YouTuber ParadiseDecay is still going strong in his efforts to recreate Star Wars: A New Hope in its entirety within the ever popular Minecraft. Having already finished a whopping 60% of the film, the level of talent and dedication ParadiseDecay displays is nothing short of impressive.

His most recent video, a faithful recreation of A New Hope’s 1977 trailer, captures the very essence of Star Wars. Fans of Star Wars are sure to feel a nostalgia attack coming on and Minecraft fans will be astounded by the sheer scope of this project.

Entertainment Buddha:

ParadiseDecay, the YouTuber hard at work recreating Star Wars: A New Hope in Minecraft is making some amazing progress. We previously covered his A New Hope trailer, and since then ParadiseDecay has been putting in even more work.

Today, ParadiseDecay has brought the YouTube viewing masses another snippet from his Minecraft makeover. This time, we are treated to the famous Cantina scene.

The video, which can be found below, is no small feat. Each and every little detail from the original film has been painstakingly recreated by ParadiseDecay. It’s abundantly clear when watching that this is truly a labor of love. Fans of Star WarsMinecraft, or anyone who just wants to see what an insane amount of talent can produce are doing themselves a disservice by not watching this video. Don’t hesitate – just watch!

The Cantina Scene video also comes with good news from ParadiseDecay. In the video description, the Minecraft master informs us that he has used his force-like powers to replicate 50 minutes of A New Hope to date. Mind blowing, to say the least.



The First 15 Minutes Of Star Wars, Precisely Recreated In Minecraft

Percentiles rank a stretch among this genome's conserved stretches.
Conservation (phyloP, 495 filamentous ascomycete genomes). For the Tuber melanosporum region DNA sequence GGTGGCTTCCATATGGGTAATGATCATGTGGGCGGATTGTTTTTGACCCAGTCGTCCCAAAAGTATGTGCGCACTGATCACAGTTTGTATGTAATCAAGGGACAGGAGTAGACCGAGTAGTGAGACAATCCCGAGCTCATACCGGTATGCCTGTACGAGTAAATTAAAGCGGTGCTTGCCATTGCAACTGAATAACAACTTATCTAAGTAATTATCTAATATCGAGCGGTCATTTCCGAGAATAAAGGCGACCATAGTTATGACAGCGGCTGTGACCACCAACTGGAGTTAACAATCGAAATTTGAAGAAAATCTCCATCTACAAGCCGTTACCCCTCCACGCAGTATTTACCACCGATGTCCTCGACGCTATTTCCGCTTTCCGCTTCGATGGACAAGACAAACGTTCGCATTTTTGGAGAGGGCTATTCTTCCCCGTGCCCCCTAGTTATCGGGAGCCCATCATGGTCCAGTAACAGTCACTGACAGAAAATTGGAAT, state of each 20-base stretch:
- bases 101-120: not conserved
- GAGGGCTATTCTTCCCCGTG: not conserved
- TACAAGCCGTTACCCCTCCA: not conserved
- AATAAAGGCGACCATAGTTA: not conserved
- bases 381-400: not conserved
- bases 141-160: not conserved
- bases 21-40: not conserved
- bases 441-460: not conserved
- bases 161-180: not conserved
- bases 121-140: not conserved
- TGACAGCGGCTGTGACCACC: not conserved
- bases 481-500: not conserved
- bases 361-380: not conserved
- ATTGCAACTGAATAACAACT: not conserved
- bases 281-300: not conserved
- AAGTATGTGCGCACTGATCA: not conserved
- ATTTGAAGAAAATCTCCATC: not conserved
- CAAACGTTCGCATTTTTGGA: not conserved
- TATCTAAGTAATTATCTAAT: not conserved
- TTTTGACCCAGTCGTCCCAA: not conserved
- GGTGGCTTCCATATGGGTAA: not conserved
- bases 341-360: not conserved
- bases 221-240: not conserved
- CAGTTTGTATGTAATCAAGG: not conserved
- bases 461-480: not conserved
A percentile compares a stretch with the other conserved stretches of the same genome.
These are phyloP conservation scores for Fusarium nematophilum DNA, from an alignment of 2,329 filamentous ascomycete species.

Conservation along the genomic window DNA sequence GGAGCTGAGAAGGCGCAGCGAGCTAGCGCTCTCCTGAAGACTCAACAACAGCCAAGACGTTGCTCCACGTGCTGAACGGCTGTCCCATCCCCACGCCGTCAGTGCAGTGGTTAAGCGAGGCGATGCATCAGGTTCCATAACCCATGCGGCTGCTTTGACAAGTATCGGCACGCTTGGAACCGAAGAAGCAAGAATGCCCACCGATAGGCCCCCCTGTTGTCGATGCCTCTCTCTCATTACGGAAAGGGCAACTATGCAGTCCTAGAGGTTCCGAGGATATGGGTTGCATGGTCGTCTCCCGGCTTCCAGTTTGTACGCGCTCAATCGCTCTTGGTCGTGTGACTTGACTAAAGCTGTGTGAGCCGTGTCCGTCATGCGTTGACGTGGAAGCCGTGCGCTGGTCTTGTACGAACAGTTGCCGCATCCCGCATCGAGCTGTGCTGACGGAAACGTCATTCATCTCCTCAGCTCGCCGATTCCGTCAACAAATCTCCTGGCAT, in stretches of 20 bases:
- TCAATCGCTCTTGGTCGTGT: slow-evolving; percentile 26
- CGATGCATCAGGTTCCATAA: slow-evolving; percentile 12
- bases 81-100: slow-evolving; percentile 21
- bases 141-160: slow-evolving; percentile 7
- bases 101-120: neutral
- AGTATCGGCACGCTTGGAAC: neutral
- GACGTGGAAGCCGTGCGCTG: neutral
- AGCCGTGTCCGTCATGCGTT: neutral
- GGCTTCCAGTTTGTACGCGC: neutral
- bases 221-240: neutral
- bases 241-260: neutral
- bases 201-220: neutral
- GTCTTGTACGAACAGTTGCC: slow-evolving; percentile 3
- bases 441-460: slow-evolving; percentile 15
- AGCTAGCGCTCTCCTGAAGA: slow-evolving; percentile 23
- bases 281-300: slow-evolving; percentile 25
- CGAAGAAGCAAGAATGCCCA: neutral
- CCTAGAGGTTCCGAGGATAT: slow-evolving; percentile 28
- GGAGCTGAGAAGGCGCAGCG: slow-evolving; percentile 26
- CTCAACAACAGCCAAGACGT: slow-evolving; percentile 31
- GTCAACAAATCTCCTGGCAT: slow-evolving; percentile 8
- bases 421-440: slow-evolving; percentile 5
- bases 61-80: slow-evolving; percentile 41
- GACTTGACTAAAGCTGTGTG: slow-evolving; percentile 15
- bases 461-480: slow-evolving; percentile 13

The monumental plan of the man called Grahame is to recreate the entirety of Star Wars Episode IV: A New Hope in Minecraft. It’s coming together; he’s teased the first 15 minutes of his project, which now has blocky Star Destroyers and jawas on Tatooine.

As the description says, the clip should be in sync with the 1977 theatrical version of the movie.

In December, reader Grahame made one of the coolest Minecraft videos I’ve ever seen, recreating Star Wars’ famous “trench run”
he has also recreated Star Wars scenes like the Battle of Hoth pretty amazingly, and I’m eager to see his Minecraft-style rebel assualt on the Death Star.


Jedi News:

We’ve seen Star Wars in every conceivable media over the last 30+ years. Comic, novel, films, flickbook, yummy cakes, but even in these digital days it’s good to know that huge mega-pixels haven’t entirely left the realm of the GFFA.

Check out the latest progress on the great fun project that is Minecraft Star Wars and soak it all up, always huge fun watching this project continue to grow.


IT World:

Mash-up gold: Guy re-creates Star Wars via Minecraft, watch first 15 minutes of A New Hope, but with blocky graphics.

In the category of “Well, why not?”, we get this project – a guy is recreating the full movie of “Star Wars – A New Hope” (aka Episode IV, the original “Star Wars”), but done with graphics from the video game Minecraft.

The “ANewHopeMinecraft” channel on YouTube has posted the first promo for the film, a 15-minute version of the opening scene from the movie. According to the creator, “This project has been years in the making, some of the sets have taken up to 6 months just to build. No mods have been used, just custom textures and art.”

At the moment, there’s no soundtrack music or dialogue, based on copyright issues, but if you own the original Star Wars DVD you can synchronize the YouTube video with the soundtrack on a separate player to enjoy even more.